Hope Grows for Common Date for Easter
Imagine celebrating Easter in your home both on March 31 and again May 5, as could happen in 2013 for a Catholic married to a member of one of the Orthodox churches. More often, Catholic and Orthodox celebrations of Easter are just a week apart.
Easter and Christmas are exciting times for families, which is not to say they don’t call for considerable effort and planning. I’m sure more than a few Catholic-Orthodox couples the world over breathed a sight of relief on Easter 2010, when the holiday fell on the same date for both their churches.
But will the Catholic and Orthodox churches succeed one day at establishing a common date for Easter every year? The hope that this can be achieved is expanding today, as participants in the Oct. 10-24 Special Assembly of the Synod of Bishops for the Middle East made clear.
Meeting in Rome, a number of synod participants made the case that setting a common date for Easter is not a lofty concern reserved to the finest theological minds. Rather, it is an urgent pastoral concern for at least two reasons:
1. Celebrating Easter on different dates divides Catholic and Orthodox couples at the time of Christianity’s central faith celebration.
2. There is concern that a divided observance of Easter lessens the impact of the churches’ potential witness to the world at this time.
Archbishop Nikola Eterovic, secretary general of the world Synod of Bishops, said the aims of the special assembly for the Middle East were “mainly of a pastoral nature,” although ignoring “the social and political picture in the region” was not possible. Issues that are “pastoral” involve matters directly related to people’s faith lives or to liturgy and the sacraments, for example.
If the issue of a common date for Easter was raised as a pastoral issue in several formal speeches during the synod, it also arose frequently during the hour of free discussion in the synod hall each evening, according to a synod media brief.
In a major report to the synod Oct. 18, Coptic Patriarch Antonios Naguib of Alexandria, Egypt, summed up speeches and suggestions by the participants up to that point. He noted that “the wish to unify the dates for Christmas and Easter between Catholics and the Orthodox has been expressed several times.”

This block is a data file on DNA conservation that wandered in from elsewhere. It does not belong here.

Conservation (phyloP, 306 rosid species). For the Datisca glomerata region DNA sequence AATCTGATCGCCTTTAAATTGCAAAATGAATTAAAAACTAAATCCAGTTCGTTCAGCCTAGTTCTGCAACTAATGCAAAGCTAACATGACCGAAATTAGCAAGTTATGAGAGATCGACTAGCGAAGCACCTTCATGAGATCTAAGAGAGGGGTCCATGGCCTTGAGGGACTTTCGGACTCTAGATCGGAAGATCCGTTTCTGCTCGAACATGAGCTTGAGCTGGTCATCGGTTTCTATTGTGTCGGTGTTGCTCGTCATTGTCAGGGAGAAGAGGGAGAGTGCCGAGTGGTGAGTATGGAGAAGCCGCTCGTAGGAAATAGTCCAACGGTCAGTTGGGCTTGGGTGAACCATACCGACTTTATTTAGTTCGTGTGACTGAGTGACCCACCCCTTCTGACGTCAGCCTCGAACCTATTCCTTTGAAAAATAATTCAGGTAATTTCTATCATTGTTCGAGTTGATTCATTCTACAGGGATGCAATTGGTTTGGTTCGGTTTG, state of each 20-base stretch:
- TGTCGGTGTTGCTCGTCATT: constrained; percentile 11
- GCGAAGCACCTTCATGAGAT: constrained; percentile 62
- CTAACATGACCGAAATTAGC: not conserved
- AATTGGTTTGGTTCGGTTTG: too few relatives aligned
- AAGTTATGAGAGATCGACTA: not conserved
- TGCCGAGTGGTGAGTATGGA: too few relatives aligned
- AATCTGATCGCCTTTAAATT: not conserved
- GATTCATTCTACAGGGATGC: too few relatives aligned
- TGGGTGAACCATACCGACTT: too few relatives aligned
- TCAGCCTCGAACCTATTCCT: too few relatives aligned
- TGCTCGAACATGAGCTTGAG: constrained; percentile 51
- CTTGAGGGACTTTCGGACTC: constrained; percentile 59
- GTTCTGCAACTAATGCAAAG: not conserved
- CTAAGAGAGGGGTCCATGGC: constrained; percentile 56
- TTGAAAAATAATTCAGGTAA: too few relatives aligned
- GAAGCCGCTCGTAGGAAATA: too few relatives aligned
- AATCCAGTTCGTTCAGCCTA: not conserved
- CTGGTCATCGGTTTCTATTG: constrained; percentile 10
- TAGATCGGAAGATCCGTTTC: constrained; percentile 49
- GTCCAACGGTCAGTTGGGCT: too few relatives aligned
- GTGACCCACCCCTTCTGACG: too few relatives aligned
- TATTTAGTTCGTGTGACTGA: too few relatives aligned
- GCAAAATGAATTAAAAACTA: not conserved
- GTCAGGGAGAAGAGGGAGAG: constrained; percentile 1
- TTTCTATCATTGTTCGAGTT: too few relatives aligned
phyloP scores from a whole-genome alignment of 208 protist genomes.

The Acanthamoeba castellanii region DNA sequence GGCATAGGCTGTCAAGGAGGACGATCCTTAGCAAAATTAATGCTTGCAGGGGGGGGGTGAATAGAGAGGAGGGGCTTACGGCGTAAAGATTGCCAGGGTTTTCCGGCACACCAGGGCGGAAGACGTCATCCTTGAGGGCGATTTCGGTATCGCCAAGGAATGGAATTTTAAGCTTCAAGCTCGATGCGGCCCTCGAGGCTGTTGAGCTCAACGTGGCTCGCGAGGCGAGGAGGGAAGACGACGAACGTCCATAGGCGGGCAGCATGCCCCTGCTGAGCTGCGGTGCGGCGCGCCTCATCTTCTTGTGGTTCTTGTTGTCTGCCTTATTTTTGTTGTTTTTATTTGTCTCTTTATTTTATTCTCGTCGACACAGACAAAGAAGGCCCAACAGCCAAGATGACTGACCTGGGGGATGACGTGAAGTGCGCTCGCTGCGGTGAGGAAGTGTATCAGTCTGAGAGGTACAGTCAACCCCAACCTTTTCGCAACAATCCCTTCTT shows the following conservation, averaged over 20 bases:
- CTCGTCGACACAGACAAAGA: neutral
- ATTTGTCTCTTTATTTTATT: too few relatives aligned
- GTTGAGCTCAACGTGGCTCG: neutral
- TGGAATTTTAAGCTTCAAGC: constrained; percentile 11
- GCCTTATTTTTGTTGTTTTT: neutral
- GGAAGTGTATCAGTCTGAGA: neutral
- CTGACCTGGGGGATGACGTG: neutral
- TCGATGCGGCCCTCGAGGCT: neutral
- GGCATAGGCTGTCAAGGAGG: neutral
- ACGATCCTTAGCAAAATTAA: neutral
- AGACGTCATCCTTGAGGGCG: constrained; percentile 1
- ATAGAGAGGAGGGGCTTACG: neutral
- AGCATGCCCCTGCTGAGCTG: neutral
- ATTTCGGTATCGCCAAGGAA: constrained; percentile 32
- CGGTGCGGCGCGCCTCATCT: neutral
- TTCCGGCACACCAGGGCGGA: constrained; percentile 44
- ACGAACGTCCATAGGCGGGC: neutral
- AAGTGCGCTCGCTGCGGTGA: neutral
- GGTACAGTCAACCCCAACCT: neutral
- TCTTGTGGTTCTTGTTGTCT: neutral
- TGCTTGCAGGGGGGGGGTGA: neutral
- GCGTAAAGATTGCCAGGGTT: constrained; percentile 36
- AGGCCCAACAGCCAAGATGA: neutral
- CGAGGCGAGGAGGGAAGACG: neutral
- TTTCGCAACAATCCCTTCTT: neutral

Patriarch Naguib said that setting a common date for these holidays is “a pastoral necessity, given the pluralistic context of the region and the many interchurch marriages between Christians of different ecclesial denominations.” He also pointed out that establishing common dates for these holidays would allow the churches to present a unified witness to their region at these special times.
Another synod speaker, Latin-rite Auxiliary Bishop William Shomali of Jerusalem said, “We truly hope for the unification of the Easter holiday with the Orthodox Churches.” Establishing a common date for Easter also would mean unifying observances of Lent, including the season’s fasting and abstinence practices, he observed.
Official representatives to the synod from Orthodox churches echoed these concerns. Syrian Orthodox Metropolitan Gregorios Yohanna Ibrahim of Aleppo, Syria, addressed the synod, urging that Christians move quickly toward establishing a common date for celebrating Easter, something he said is desired by most Christians in the Middle East.
The dates for Easter in the Catholic and Orthodox churches will coincide in 2011, 2014 and 2017. After that, however, 17 years will pass before the churches again observe Easter the same day in 2034, the North American Orthodox-Catholic Theological Consultation explained Oct. 1. The official dialogue group said:
“There are significant pastoral needs at stake: Can the members of our interchurch families celebrate Easter together?”
The way things work now is that the families of interchurch couples “find themselves in conflict observing two Lenten cycles and two [Easter] dates,” the Orthodox-Catholic consultation’s 24 members said in a statement released after a three-day meeting in Washington that ended Oct. 2. The statement was devoted to the question of a common date for Easter.
In a second statement titled “Steps Toward a Reunited Church: A Sketch of an Orthodox-Catholic Vision for the Future,” the dialogue group said that “marriages involving members of both our traditions are increasingly common, especially in ethnically pluralistic countries, creating serious problems in Christian education and practice for the families involved.” This is one of the factors that “urgently call our churches to overcome their division,” it said.
Paulist Father Ronald Roberson, associate director of the U.S. Conference of Catholic Bishops’ Secretariat for Ecumenical and Interreligious Affairs, is a member of the North American Orthodox-Catholic Theological Consultation. I spoke with him about the discussions at the Synod of Bishops for the Middle East on setting a common date for Easter and the importance this bears for married couples and families.
“The pastoral problem, to me, is very clear,” Father Roberson said. He thought that Patriarch Naguib “got it right” at the synod in describing a common date for Easter as a pastoral necessity for interchurch families of the region and for “giving a more united Christian witness in the region.”
Father Roberson said, “Clearly the inability of couples in mixed marriages in the Middle East to celebrate the central mystery of our faith together is an issue.”